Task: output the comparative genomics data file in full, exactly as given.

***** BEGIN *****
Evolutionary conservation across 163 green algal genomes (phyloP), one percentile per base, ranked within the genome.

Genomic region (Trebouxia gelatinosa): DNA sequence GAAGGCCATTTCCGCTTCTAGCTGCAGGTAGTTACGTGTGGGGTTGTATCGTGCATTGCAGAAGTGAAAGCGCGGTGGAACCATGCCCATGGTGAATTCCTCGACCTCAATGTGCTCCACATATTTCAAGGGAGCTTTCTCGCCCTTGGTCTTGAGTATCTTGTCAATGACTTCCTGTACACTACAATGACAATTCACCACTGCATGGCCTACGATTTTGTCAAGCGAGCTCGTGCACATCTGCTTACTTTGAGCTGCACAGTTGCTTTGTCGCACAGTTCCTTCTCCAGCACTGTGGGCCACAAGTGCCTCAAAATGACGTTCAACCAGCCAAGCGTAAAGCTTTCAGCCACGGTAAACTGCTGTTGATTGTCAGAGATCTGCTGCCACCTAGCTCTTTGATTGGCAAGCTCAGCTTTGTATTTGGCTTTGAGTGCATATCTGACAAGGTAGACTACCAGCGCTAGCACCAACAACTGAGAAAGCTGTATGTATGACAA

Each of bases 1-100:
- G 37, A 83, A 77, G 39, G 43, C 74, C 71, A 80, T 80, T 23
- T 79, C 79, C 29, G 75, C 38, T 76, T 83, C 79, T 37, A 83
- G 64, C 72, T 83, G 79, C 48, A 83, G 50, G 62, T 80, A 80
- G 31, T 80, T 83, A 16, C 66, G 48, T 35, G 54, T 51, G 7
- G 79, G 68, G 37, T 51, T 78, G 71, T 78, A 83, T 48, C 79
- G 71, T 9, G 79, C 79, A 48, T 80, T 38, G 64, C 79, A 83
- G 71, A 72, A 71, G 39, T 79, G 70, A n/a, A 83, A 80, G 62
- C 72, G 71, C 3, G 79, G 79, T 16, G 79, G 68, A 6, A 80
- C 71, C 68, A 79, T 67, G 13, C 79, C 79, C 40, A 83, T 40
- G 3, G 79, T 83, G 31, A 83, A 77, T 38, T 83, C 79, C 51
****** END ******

Evolutionary conservation across 163 green algal genomes (phyloP), one percentile per base, ranked within the genome.

Genomic region (Trebouxia gelatinosa): DNA sequence GAAGGCCATTTCCGCTTCTAGCTGCAGGTAGTTACGTGTGGGGTTGTATCGTGCATTGCAGAAGTGAAAGCGCGGTGGAACCATGCCCATGGTGAATTCCTCGACCTCAATGTGCTCCACATATTTCAAGGGAGCTTTCTCGCCCTTGGTCTTGAGTATCTTGTCAATGACTTCCTGTACACTACAATGACAATTCACCACTGCATGGCCTACGATTTTGTCAAGCGAGCTCGTGCACATCTGCTTACTTTGAGCTGCACAGTTGCTTTGTCGCACAGTTCCTTCTCCAGCACTGTGGGCCACAAGTGCCTCAAAATGACGTTCAACCAGCCAAGCGTAAAGCTTTCAGCCACGGTAAACTGCTGTTGATTGTCAGAGATCTGCTGCCACCTAGCTCTTTGATTGGCAAGCTCAGCTTTGTATTTGGCTTTGAGTGCATATCTGACAAGGTAGACTACCAGCGCTAGCACCAACAACTGAGAAAGCTGTATGTATGACAA

Each of bases 1-100:
- G 37, A 83, A 77, G 39, G 43, C 74, C 71, A 80, T 80, T 23
- T 79, C 79, C 29, G 75, C 38, T 76, T 83, C 79, T 37, A 83
- G 64, C 72, T 83, G 79, C 48, A 83, G 50, G 62, T 80, A 80
- G 31, T 80, T 83, A 16, C 66, G 48, T 35, G 54, T 51, G 7
- G 79, G 68, G 37, T 51, T 78, G 71, T 78, A 83, T 48, C 79
- G 71, T 9, G 79, C 79, A 48, T 80, T 38, G 64, C 79, A 83
- G 71, A 72, A 71, G 39, T 79, G 70, A n/a, A 83, A 80, G 62
- C 72, G 71, C 3, G 79, G 79, T 16, G 79, G 68, A 6, A 80
- C 71, C 68, A 79, T 67, G 13, C 79, C 79, C 40, A 83, T 40
- G 3, G 79, T 83, G 31, A 83, A 77, T 38, T 83, C 79, C 51